Boeing, airlines’ shares are falling as new Covid variant spurs travel curbs

Passengers wearing protective face masks walk through the International Arrivals Hall upon arrival at Terminal 2 at London Heathrow Airport.

Simon Dawson | Bloomberg | Getty Images

Boeing and other travel stocks fell in pre-market trading on Friday after several European and Asian countries announced new travel restrictions from southern Africa due to a new Covid variant.

Britain said on Thursday it would temporarily suspend flights from South Africa, Namibia, Lesotho, Eswatini, Zimbabwe and Botswana. France and Italy announced access restrictions from the region. The European Commission recommended a break in travel between the EU and southern Africa.

The new restrictions highlight how quickly officials can restrict travel as new variants of Covid-19 are discovered. The latest rules were issued, just as many airlines and aircraft manufacturers such as Boeing were optimistic about a recovery in travel demand.

Travel and space stocks fell more than wider market on Friday. Boeing shares fell more than 6% in pre-market trading while Delta Air Lines fell 7% and United Airlines fell 8 pct. American Airlines fell almost 8 per cent. Giant hotel Hilton fell 5% before the open market.

“Following the latest announcement from the Minister of Health, we are working through plans for our customers and colleagues currently in South Africa and those who will be traveling from the UK in the coming days,” British Airways, an American Airlines partner, said in a statement. The carrier said it would contact customers affected by the changes.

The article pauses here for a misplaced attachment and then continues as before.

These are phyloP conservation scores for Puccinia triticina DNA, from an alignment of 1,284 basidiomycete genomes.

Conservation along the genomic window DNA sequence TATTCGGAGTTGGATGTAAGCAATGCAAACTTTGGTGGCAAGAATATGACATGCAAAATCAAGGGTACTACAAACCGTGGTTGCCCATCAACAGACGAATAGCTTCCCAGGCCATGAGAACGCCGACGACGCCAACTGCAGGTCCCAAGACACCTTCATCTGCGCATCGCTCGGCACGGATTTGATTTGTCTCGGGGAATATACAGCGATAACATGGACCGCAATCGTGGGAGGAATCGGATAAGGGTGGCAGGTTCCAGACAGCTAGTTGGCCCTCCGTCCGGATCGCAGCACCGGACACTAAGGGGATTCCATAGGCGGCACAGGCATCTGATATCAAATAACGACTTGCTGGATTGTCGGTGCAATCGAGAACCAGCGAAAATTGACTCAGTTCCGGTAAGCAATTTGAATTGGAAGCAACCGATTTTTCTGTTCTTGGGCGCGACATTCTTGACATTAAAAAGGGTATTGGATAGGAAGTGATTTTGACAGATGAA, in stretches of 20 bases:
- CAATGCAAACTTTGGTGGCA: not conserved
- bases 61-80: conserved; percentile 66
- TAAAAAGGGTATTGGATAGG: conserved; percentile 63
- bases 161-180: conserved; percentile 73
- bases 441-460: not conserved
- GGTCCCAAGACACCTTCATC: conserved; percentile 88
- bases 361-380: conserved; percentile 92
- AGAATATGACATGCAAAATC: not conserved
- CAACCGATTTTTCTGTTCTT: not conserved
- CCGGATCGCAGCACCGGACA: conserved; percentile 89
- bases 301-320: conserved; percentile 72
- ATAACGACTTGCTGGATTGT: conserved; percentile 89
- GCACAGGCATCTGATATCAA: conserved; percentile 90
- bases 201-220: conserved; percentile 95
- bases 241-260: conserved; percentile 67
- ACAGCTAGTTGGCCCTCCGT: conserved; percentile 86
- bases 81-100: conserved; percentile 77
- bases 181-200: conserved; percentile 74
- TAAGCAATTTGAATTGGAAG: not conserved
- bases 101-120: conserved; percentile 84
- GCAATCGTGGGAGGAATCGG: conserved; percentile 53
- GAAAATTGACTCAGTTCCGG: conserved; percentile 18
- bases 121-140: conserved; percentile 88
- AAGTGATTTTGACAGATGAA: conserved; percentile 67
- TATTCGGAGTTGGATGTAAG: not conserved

Delta’s transatlantic partner, Virgin Atlantic, said it would have to cancel flights from Johannesburg from Friday to early Sunday due to the new UK rules.

The State Department and the White House did not immediately comment on potential travel restrictions to the United States

On November 8, the Biden administration lifted a broad pandemic travel ban for most non-citizens visiting from more than 30 countries, including the UK, EU, South Africa and Brazil.

Although domestic travel had largely recovered from early pandemic shutdowns, international travel remained a missing piece in airline recovery.

On Wednesday, the day before Thanksgiving in the United States and generally one of the busiest travel days of the year, the Transportation Security Administration screened more than 2.3 million people. It was the highest since February 2020, yet still 12% below the same day in 2019.

CNBC’s Matt Clinch contributed to this article.

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